Friday, July 30, 2010

Everglades Airshow

After an exhausting six hour swamp walk in search of Ghost Orchids, my friends and I emerged from the blazing, sweltering sawgrass prairie and arrived back at our vehicles. The desolate dirt road they were parked on paralleled a drainage canal in the Everglades that carried the life blood of the “River of Grass” from points north towards civilization. Water does not flow naturally out here like it once did, at least not on the horizontal plane. Most of the water that nourishes the Everglades comes down vertically as rain. Everything else is consumed by humans.
Entirely wiped out, I unfold a chair, sit and drink the last of what is now sun-heated water from my water bottle.
I don’t stir. I don’t have the energy to. But the air buzzes with activity as I witness my own Everglades air show. Bees, wasps and butterflies zip from flower to flower checking for nectar. Predatory dragonflies navigate the tall grass like lace-winged fighter pilots seeking prey to tear apart and devour.
What is striking to me is the diversity of creatures in the small roadside patch of grass before me. In an area no bigger than a kiddy pool, I count numerous insects flitting about and without leaving my chair I’m able to pan a total of six feet and spot four seemingly distinct species of Dragonflies. Or did I?
Top Left – Wandering Glider (Pantala flavescens)
Top Right and Bottom Left – Common Pondhawk (Erythemis simplicicollis)

Bottom Right – Halloween Pennant (Celithemis eponina)

As the male Common Pondhawk matures, green with black stripes gives way to a powdery blue pattern. The dragonfly in the top right is the same as the one in the bottom left.
Your homework is to figure out which dragonfly is in the top left. Note the yellow spots on each wing, the amber pattern on the upper forewing and the distinct black coloration on the tail? All photos were taken in Collier County, Florida. 

Friday, July 16, 2010

Ghost Hunters, Part II

There is no shortage of danger in the Everglades. Our quest to find the rare and endangered Ghost Orchid (Dendrophylax lindenii) in the swamps of South Florida has led us to a tiny slough in a remote area of the Big Cypress National Preserve.

I have seen one Ghost Orchid in the wild – the now famous Corkscrew Swamp “Super Ghost” that can be seen at Audubon’s Corkscrew Swamp Sanctuary in Naples, FL. It’s the only orchid whose location is not a secret. It’s unusual in that it was discovered growing forty-five up on the trunk of a Bald Cypress. It also showed off eleven blooms at one point and could be seen for several weeks straight.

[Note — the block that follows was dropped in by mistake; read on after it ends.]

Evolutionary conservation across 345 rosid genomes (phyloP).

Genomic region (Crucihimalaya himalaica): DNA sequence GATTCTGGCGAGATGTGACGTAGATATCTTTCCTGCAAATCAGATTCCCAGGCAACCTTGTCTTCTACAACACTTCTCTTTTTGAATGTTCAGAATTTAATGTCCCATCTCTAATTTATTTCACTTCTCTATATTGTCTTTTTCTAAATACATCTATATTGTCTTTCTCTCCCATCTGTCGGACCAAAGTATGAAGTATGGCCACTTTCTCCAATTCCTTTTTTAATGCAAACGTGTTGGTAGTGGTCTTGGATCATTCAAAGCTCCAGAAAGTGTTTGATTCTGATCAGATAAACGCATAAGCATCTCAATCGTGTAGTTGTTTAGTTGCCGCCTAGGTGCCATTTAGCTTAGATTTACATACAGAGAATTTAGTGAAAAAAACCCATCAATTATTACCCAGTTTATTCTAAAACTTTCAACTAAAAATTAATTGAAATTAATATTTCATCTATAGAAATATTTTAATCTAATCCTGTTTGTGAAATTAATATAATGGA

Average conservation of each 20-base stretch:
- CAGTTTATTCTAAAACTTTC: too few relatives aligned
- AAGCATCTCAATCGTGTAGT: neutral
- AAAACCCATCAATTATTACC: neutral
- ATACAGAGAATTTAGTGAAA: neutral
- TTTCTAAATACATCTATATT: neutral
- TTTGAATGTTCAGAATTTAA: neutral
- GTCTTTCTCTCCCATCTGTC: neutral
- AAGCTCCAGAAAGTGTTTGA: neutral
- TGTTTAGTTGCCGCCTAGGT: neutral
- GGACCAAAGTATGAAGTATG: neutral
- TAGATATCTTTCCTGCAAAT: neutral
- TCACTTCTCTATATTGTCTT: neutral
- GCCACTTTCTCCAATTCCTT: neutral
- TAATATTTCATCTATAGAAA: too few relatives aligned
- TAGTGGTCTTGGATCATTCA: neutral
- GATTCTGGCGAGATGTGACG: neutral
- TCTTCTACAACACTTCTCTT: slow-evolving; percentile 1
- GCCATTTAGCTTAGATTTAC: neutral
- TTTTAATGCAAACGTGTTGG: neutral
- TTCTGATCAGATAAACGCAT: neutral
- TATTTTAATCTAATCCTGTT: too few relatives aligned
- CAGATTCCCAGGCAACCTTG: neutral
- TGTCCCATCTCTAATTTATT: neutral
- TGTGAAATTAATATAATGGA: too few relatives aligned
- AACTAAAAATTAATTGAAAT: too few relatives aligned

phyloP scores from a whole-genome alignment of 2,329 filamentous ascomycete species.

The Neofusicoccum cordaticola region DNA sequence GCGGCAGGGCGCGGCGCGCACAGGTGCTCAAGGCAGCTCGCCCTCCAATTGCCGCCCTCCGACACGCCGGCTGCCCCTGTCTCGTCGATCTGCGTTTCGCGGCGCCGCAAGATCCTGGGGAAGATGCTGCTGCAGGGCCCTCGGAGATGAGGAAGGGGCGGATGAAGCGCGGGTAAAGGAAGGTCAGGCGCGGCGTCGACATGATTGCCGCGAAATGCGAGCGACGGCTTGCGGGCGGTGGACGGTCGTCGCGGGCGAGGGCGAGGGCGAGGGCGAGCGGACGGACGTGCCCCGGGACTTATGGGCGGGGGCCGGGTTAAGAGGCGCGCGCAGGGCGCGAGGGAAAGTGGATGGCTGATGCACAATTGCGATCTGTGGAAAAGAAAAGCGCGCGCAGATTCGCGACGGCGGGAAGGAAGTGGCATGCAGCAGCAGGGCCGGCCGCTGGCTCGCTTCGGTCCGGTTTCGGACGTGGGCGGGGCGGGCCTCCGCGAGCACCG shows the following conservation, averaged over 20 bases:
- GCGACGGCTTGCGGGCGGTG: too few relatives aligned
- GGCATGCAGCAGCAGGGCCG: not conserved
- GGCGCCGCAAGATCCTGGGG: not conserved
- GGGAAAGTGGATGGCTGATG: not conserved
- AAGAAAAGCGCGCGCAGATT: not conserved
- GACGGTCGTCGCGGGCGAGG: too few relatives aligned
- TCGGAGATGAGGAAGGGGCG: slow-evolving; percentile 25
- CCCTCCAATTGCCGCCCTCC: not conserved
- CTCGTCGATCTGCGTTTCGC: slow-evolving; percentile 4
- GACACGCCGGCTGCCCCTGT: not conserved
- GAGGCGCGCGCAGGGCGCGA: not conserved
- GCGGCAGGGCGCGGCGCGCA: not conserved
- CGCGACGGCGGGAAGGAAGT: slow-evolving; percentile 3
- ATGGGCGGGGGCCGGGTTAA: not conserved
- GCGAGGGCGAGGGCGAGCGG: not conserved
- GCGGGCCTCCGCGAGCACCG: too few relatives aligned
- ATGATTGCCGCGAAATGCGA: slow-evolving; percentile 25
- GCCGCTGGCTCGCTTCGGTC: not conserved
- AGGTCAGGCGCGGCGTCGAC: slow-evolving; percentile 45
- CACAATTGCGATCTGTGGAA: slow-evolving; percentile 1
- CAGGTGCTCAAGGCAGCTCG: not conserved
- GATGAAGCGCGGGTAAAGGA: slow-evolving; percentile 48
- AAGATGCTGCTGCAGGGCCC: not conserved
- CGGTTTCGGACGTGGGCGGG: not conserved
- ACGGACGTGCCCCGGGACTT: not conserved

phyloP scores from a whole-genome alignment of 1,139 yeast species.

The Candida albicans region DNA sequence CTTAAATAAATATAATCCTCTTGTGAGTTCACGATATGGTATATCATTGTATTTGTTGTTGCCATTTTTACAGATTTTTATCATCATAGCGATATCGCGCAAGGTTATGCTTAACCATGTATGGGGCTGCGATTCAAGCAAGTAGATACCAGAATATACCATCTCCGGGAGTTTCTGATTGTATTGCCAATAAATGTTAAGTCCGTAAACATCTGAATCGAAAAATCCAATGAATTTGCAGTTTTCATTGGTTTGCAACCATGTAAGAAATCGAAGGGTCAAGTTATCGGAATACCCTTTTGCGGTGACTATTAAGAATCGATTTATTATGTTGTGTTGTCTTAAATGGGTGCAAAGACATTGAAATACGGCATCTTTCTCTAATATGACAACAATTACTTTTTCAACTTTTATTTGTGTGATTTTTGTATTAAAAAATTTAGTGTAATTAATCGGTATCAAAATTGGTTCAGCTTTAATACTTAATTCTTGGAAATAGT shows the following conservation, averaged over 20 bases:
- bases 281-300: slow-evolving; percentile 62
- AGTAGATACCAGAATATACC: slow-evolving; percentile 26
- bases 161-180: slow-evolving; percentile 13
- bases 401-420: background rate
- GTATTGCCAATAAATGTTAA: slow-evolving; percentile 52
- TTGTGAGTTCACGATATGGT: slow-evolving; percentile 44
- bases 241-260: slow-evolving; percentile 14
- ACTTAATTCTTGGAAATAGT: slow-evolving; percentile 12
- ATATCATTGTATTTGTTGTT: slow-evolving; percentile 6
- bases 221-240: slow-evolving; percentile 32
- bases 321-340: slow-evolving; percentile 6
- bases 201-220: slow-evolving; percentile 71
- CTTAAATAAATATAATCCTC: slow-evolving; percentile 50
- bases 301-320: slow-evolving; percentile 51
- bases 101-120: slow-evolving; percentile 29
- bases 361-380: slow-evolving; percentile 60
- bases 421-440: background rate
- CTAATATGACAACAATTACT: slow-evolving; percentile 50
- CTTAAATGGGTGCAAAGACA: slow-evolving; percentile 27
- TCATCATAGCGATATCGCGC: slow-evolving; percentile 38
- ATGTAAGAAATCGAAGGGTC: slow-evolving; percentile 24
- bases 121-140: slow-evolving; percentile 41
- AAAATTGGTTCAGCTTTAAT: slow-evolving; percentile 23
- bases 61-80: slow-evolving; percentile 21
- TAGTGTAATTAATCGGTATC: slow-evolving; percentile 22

Ghost Orchids are most commonly found growing on Pop Ash or Pond Apple trees, offer one bloom for a couple weeks in the summer and can be found floating like an apparition just a few inches from the tree and just above eye level.

Our quest involved wading hip-deep in cool water from tree trunk to tree trunk, looking for the signature spider-like tendrils of the Ghost Orchid. Unseen underwater logs impeded progress while floating debris had to be cast aside as we poked our way around the swamp with hiking poles. Here there may be dragons of the Alligator variety but slow, methodical probing of the area around us would most likely encourage any restless reptiles to move elsewhere.

Within a few minutes of entering the slough we had found our first Ghost Orchid plant, an amassment of green, cord-like vegetation with distinct white-dashes, giving each “branch” the appearance of a divided highway. Our next plant offered success in the form of a single, ethereal bloom seemingly suspended in midair.

Ghost Orchids are pollinated by the Giant Sphinx Moth (Cocytius antaeus), a long-tongued night flyer that sips sweet nectar from the unusually long nectary of the Ghost Orchid. By visiting the bloom, the moth unknowingly rubs it’s head on the anther cap or pollinium of the flower. If it visits another flower it has the rare opportunity of assisting in pollination. From there the Ghost casts out wind-borne seeds to hopefully begin the next generation.

After several water-logged hours of listening to the incessant buzzing and biting of “swamp angels”, navigating around softball-sized woods spiders and watching for Cottonmouths and other critters we had the good fortune of discovering over fifty ghost orchids with four in bloom.

My Shangri-la exists but you have to believe in Ghosts. 

Thursday, July 15, 2010

Ghost Hunters, Part I